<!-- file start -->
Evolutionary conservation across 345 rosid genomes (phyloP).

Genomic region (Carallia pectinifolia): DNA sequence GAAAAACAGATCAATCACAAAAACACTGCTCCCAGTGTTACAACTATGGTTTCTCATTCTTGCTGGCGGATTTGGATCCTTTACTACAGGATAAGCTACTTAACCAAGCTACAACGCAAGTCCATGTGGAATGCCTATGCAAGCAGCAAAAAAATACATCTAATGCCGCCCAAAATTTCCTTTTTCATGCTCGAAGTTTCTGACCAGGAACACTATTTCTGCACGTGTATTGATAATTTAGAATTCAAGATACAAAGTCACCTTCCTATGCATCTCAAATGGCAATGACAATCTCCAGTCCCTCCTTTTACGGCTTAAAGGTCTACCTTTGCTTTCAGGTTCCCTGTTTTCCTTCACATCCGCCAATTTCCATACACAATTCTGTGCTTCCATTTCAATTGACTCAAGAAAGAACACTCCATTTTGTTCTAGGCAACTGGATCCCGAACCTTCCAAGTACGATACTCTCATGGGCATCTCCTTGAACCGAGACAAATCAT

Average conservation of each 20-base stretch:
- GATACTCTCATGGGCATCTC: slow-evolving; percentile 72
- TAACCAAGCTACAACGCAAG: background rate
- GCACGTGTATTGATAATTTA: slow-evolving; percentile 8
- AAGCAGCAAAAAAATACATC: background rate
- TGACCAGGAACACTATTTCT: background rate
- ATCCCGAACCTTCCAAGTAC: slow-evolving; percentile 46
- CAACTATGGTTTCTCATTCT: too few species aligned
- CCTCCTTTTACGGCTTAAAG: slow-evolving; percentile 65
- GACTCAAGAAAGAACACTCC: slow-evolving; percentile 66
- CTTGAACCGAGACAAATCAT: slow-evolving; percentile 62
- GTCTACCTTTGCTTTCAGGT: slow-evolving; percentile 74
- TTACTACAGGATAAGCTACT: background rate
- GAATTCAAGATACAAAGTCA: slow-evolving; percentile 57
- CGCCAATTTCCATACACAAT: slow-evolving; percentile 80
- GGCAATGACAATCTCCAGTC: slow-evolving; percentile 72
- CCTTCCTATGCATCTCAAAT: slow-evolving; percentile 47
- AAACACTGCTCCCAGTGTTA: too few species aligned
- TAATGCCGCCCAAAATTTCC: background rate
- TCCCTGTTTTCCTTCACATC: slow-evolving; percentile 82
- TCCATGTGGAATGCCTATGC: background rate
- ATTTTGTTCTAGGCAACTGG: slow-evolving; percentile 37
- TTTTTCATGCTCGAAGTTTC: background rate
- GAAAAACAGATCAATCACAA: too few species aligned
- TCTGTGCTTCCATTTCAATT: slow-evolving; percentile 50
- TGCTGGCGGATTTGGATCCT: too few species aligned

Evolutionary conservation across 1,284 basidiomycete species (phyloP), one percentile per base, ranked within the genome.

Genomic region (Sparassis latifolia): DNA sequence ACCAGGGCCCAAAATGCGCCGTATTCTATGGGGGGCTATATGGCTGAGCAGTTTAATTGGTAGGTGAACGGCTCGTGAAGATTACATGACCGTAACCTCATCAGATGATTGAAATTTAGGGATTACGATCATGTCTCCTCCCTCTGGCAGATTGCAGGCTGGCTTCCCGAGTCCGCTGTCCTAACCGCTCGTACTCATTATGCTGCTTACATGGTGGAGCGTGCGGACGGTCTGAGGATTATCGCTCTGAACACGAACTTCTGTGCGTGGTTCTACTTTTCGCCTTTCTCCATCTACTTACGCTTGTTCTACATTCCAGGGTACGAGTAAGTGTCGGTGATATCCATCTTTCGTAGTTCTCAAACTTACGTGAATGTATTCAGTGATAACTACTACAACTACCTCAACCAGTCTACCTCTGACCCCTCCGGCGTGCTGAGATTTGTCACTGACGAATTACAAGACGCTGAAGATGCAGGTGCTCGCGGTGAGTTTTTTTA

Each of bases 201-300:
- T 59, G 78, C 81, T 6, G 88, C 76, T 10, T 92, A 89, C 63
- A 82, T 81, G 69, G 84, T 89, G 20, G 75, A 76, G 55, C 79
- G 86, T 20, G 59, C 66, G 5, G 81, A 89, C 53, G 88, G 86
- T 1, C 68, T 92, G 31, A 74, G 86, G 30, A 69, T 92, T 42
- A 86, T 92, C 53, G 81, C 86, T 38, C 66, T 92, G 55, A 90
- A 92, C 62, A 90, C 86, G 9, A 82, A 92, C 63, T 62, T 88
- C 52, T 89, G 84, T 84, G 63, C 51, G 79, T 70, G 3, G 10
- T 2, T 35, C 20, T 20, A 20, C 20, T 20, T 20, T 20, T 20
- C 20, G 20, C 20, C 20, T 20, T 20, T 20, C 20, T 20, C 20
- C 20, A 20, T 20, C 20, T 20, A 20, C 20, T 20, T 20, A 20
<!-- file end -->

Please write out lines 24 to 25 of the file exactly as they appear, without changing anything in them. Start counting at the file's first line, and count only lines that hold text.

- ATTTTGTTCTAGGCAACTGG: slow-evolving; percentile 37
- TTTTTCATGCTCGAAGTTTC: background rate